I recently joined LibraryThing, an ultra-cool (to me) online service that lets you catalog and tag all your books. They even have a selection of different covers so you can pick out the one that matches your actual copy of the book--and if yours isn't already uploaded, you can scan it in yourself.
There are so many cool things possible with this site, especially for someone who, like me, is interested in book-indexing and library science in general. Because of the tags, I can now pull up a list of all my books that feature first-person narrators, all works involving father-daughter relationships as a main theme, or all those which are instructional in nature (cookbooks, knitting patterns, etc.). I can see easily how many Modernist works I own versus how many Victorian works, how many works that I consider to be "witty," and how many that are concerned with mental illness.
The lists I end up with are sometimes very surprising, juxtaposing books that I would never think to put together. Charles Bukowski's Ham on Rye, Ishiguro's The Remains of the Day, and Harper Lee's To Kill a Mockingbird? All feature prominent father/son relationships. Capote's Breakfast at Tiffany's, Fitzgerald's The Great Gatsby, and Morrison's The Bluest Eye? All are told by a first-person narrator about another person. The fun is endless! (I am serious, but you don't have to be.)
LibraryThing also allows you to write reviews of your books, and in honor of this fabulous new discovery (and all the LibraryThingers who have been linking to this blog--Hi y'all!), I thought I would start posting the reviews I write for it on Tuesdays. Some of these will be quite short, some may be way too long, but they will all be about books that I love (why else would I bother, really?). I love that LibraryThing has encouraged me to revisit some old loves. So, without further ado, I give you my little rave about:
The Little Prince
by Antoine Saint-Exupéry
The Little Prince never fails to make me cry now that I'm an adult, although it didn't when I was a kid. I think the difference is that now I've had to let go of things I really loved. The fox that wants the Little Prince to tame him so they can be friends, even though he knows that the Prince has to leave him eventually and then he'll be sad...it's such a simple, bittersweet parable of deciding to live life fully even though it means you're sure to get hurt.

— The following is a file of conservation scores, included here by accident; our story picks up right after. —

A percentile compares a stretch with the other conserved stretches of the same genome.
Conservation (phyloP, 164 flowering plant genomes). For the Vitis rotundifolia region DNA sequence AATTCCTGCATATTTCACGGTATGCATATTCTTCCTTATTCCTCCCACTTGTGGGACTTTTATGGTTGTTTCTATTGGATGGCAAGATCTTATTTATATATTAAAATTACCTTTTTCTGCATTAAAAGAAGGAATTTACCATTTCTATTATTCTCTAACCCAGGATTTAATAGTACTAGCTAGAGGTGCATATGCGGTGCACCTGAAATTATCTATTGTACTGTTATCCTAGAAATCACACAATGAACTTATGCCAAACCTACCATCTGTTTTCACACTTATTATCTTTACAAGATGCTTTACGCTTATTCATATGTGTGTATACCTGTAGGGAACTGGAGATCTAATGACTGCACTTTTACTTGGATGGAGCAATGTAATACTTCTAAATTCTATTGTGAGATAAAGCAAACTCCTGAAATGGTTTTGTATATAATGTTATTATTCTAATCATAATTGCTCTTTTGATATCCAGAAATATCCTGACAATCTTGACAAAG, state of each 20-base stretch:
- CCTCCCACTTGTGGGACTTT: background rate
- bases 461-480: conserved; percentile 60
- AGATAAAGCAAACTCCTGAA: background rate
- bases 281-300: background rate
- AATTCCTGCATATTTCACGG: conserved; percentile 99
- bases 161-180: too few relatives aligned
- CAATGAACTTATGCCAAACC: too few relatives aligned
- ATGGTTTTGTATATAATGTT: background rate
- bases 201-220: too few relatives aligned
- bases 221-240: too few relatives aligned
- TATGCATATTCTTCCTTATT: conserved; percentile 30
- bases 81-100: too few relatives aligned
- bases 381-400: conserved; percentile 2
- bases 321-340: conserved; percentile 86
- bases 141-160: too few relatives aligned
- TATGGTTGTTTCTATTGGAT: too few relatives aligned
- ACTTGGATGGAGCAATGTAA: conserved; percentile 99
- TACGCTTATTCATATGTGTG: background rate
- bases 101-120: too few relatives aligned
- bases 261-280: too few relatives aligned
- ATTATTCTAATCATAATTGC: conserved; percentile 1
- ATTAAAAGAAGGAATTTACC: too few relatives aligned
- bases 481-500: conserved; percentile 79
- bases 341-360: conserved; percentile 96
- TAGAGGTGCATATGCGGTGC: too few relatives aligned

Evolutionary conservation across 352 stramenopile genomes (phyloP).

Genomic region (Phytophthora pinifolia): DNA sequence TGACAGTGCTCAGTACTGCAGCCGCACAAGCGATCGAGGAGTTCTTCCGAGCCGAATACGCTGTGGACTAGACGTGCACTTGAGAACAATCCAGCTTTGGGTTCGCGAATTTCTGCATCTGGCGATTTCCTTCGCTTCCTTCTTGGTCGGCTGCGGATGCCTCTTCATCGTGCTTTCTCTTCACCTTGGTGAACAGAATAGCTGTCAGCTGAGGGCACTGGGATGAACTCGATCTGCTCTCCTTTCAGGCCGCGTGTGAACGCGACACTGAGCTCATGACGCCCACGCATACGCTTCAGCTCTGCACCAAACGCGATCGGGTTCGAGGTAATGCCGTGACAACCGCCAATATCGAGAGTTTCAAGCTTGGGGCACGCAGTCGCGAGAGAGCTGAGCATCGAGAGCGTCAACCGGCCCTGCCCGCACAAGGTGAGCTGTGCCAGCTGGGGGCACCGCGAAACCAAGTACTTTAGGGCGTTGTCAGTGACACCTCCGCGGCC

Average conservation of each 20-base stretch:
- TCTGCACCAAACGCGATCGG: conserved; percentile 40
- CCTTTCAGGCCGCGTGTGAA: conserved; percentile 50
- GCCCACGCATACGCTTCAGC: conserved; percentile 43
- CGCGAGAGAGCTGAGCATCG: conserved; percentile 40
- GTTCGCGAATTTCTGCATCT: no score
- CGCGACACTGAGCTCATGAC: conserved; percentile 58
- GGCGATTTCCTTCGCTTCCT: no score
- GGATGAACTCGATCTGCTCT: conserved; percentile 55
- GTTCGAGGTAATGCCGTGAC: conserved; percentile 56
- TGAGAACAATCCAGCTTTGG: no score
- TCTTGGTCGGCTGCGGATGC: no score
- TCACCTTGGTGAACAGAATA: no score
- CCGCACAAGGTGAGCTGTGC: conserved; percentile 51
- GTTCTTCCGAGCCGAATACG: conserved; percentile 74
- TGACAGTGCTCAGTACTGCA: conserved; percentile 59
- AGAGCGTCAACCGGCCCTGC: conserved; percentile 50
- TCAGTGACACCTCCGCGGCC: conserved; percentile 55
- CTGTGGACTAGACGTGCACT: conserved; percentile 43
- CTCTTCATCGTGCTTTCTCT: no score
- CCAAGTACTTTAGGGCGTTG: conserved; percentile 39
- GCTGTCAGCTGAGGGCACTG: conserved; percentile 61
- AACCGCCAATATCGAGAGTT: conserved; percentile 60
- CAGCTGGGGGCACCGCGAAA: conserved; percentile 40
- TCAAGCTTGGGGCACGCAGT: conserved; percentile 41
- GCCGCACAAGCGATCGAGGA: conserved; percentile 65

I love the bravery of the Little Prince when he travels among strange "grownup" customs, and when he explains that he needs to die in order to return to his home, but that the narrator will always remember him when he looks up at the sky or sees waving fields of wheat.
I also love the circular logic of the drunkard, and the absurd miser who counts his stars even though they'll never do him any good and saying he owns them is obviously ridiculous. And how the Little Prince has to guard so carefully against baobab trees, or they'll destroy his tiny planet. Can't we all relate to guarding that tiny, beloved part of our lives against disaster?
And when the Little Prince can tell what the narrator's drawing is, after everyone always thinks it's a hat! Isn't it the most special thing in the world when you meet someone who can see and understand the world you've created? Someone who is enthusiastic about the things you imagine?
I think The Little Prince is about how we must live carefully, in a way that's full of love, in order to live well, and how we also must accept that living well will mean feeling heartbreak as well as happiness.